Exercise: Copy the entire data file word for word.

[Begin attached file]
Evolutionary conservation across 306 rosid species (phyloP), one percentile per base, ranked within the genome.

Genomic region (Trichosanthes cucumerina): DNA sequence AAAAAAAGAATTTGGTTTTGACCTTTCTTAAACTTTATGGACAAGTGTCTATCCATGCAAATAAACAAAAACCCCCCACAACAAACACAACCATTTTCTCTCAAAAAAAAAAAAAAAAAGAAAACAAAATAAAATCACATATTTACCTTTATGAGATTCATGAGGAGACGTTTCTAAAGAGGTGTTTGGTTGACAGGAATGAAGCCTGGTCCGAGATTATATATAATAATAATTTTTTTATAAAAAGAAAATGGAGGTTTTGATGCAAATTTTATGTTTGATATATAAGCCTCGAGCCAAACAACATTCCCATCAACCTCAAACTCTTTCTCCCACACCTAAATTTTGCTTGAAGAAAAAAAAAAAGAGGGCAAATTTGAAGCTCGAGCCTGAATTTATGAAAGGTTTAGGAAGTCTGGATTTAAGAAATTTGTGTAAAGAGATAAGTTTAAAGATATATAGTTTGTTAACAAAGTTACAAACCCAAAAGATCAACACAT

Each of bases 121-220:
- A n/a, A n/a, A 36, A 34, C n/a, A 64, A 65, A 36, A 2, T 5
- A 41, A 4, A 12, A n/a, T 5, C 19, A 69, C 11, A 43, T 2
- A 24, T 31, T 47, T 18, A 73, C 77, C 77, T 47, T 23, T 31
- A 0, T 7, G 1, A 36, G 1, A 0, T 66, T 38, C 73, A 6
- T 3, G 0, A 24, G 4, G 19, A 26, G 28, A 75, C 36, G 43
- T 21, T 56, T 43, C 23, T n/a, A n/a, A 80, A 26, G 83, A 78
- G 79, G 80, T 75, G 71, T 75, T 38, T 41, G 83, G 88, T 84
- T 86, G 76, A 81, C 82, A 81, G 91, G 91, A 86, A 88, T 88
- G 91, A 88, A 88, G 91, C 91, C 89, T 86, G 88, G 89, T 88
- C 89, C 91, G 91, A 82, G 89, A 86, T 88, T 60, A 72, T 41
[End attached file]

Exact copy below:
Evolutionary conservation across 306 rosid species (phyloP), one percentile per base, ranked within the genome.

Genomic region (Trichosanthes cucumerina): DNA sequence AAAAAAAGAATTTGGTTTTGACCTTTCTTAAACTTTATGGACAAGTGTCTATCCATGCAAATAAACAAAAACCCCCCACAACAAACACAACCATTTTCTCTCAAAAAAAAAAAAAAAAAGAAAACAAAATAAAATCACATATTTACCTTTATGAGATTCATGAGGAGACGTTTCTAAAGAGGTGTTTGGTTGACAGGAATGAAGCCTGGTCCGAGATTATATATAATAATAATTTTTTTATAAAAAGAAAATGGAGGTTTTGATGCAAATTTTATGTTTGATATATAAGCCTCGAGCCAAACAACATTCCCATCAACCTCAAACTCTTTCTCCCACACCTAAATTTTGCTTGAAGAAAAAAAAAAAGAGGGCAAATTTGAAGCTCGAGCCTGAATTTATGAAAGGTTTAGGAAGTCTGGATTTAAGAAATTTGTGTAAAGAGATAAGTTTAAAGATATATAGTTTGTTAACAAAGTTACAAACCCAAAAGATCAACACAT

Each of bases 121-220:
- A n/a, A n/a, A 36, A 34, C n/a, A 64, A 65, A 36, A 2, T 5
- A 41, A 4, A 12, A n/a, T 5, C 19, A 69, C 11, A 43, T 2
- A 24, T 31, T 47, T 18, A 73, C 77, C 77, T 47, T 23, T 31
- A 0, T 7, G 1, A 36, G 1, A 0, T 66, T 38, C 73, A 6
- T 3, G 0, A 24, G 4, G 19, A 26, G 28, A 75, C 36, G 43
- T 21, T 56, T 43, C 23, T n/a, A n/a, A 80, A 26, G 83, A 78
- G 79, G 80, T 75, G 71, T 75, T 38, T 41, G 83, G 88, T 84
- T 86, G 76, A 81, C 82, A 81, G 91, G 91, A 86, A 88, T 88
- G 91, A 88, A 88, G 91, C 91, C 89, T 86, G 88, G 89, T 88
- C 89, C 91, G 91, A 82, G 89, A 86, T 88, T 60, A 72, T 41